Henry had been a friend of Vera Brittain’s fiancé Roland Leighton and of her brother Edward at school in Uppingham, as well as being an Oxford contemporary of Vera’s husband George Caplin. He was appointed a guardian of Vera’s children (along with Storm Jameson).[10]  


On 31st May 1933, appalled by the turn of events in Germany, Henry wrote a memorandum accurately assessing the menace of the new regime.  “Hitler is essentially an orator, swayed by his movement as much as he sways them,  the danger of a situation in which victories are required is very great indeed“.[11] Following his attendance at a board meeting of the Berlin Power and Light Company, he protested at the dismissals of Jews from management positions. , writing that “all the foreign interest would take a serious view if the management were interfered with for motives which had nothing to do with the commercial interest of the Company“.  “Men of sober judgement in important positions, who I had come to know and like and trust in the course of difficult negotiations” spoke the language of Hitler’s anti-Semitism. A year later he lost his job at Schroders when a Jew he had chosen to run a hydro-electric power station, part of his re-organisation plan for the Berlin Power and Light Company, was replaced by a Nazi. “I can’t serve with a man like that” he said. “In that case, you cannot work for Schroders” was the response.[12]

Carl Rollyson writes that Rebecca did not learn the full story of Henry’s background until several years into their marriage “Oh, it’s such a story”. “I have never known anybody so isolated as Henry… I have never known anybody who struck me as so uncared for”.[13] He clearly was affected by his time at Ruhleben and his struggle to succeed. It would seemed that whilst their 38 year-long alliance was not particularly successful, [14] nonetheless “together they assembled a coalition of contradictory qualities that made for a trying yet enduring match”.[15]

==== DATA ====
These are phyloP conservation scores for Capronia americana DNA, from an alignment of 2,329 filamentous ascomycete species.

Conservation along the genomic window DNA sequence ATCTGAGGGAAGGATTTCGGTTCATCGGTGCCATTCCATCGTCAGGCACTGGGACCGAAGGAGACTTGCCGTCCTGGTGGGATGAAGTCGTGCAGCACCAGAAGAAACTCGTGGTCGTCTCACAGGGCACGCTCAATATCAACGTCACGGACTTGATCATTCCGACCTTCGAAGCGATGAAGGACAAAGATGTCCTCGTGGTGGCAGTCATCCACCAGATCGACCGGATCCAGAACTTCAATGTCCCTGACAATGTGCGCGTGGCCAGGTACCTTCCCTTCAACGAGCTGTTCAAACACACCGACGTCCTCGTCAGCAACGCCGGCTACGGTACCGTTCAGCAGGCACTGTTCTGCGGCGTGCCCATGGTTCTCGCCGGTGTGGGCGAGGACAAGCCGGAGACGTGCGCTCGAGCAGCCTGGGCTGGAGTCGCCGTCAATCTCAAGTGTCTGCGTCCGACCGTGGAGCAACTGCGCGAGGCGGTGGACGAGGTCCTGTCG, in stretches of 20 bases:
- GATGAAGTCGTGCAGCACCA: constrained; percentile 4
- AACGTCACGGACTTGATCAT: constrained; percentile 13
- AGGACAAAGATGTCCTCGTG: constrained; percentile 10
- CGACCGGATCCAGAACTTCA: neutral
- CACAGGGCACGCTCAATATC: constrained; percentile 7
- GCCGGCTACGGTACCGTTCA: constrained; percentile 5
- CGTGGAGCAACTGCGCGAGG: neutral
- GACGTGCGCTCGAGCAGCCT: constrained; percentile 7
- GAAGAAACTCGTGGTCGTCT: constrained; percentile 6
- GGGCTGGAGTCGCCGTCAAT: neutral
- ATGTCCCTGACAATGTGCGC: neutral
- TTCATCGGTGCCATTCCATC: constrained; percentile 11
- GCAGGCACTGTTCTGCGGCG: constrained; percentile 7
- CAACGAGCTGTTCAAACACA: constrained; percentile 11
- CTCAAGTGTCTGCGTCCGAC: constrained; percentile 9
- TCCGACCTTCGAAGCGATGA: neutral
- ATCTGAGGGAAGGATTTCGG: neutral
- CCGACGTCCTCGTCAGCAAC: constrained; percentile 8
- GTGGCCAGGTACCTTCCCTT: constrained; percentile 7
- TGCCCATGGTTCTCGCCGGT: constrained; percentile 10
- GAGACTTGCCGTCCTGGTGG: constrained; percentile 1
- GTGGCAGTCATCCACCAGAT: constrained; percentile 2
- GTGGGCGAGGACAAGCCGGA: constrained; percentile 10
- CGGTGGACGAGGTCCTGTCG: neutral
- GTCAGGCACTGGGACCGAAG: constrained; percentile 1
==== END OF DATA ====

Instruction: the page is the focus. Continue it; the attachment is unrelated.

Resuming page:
Towards the end of his life he became ill with cerebral arteriosclerosis, and he died in November 1968, pre-deceasing Rebecca. His obituary in The Times, contributed by a friend, noted that he still had a few irons in the fire in the City and was a keen membership of his rural district council.[16]


[1] The Tatler – Wednesday 17.1.1937, Image © Illustrated London News Group. Image created courtesy of The British Library Board.

[2] Carl Rollyson, Rebecca West: a Saga of the Century, Hodder and Stoughton, 1995, p131

[3] Carl Rollyson, Rebecca West: a Saga of the Century, Hodder and Stoughton, 1995, pp118-119

[4] Carl Rollyson, Rebecca West: a Saga of the Century, Hodder and Stoughton, 1995, pp113-114

[5] US Social Security Records, February 1964, Ancestry accessed 8.5.2018

[6] The Literary Lounger, L.P. Hartley, The Sketch, 12.11.1930, p42

[7] Ruhleben

[8] Rebecca West, Family Memories Edited and Introduced by Faith Evans, Virago, 1987

[9] Carl Rollyson, Rebecca West: a Saga of the Century, iUniverse, 2000

[10] Paul Berry, Mark Bostridge, Vera Brittain: A Life, Hachette UK, 2016

[11] Carl Rollyson, Rebecca West: a Saga of the Century, Hodder and Stoughton, 1995, pp130-131

[12] Carl Rollyson, Rebecca West: a Saga of the Century, Hodder and Stoughton, 1995, p131

[13] Carl Rollyson, Rebecca West: a Saga of the Century, Hodder and Stoughton, 1995, p117

[14] Gibb, Lorna, The Extraordinary Life of Rebecca West, Catapult, 21.4.2014, p8

[15] Carl Rollyson, Rebecca West: a Saga of the Century, Hodder and Stoughton, 1995, p117

[16] The Times, Mr Henry Andrews, Banker and Patron, 12.11.1968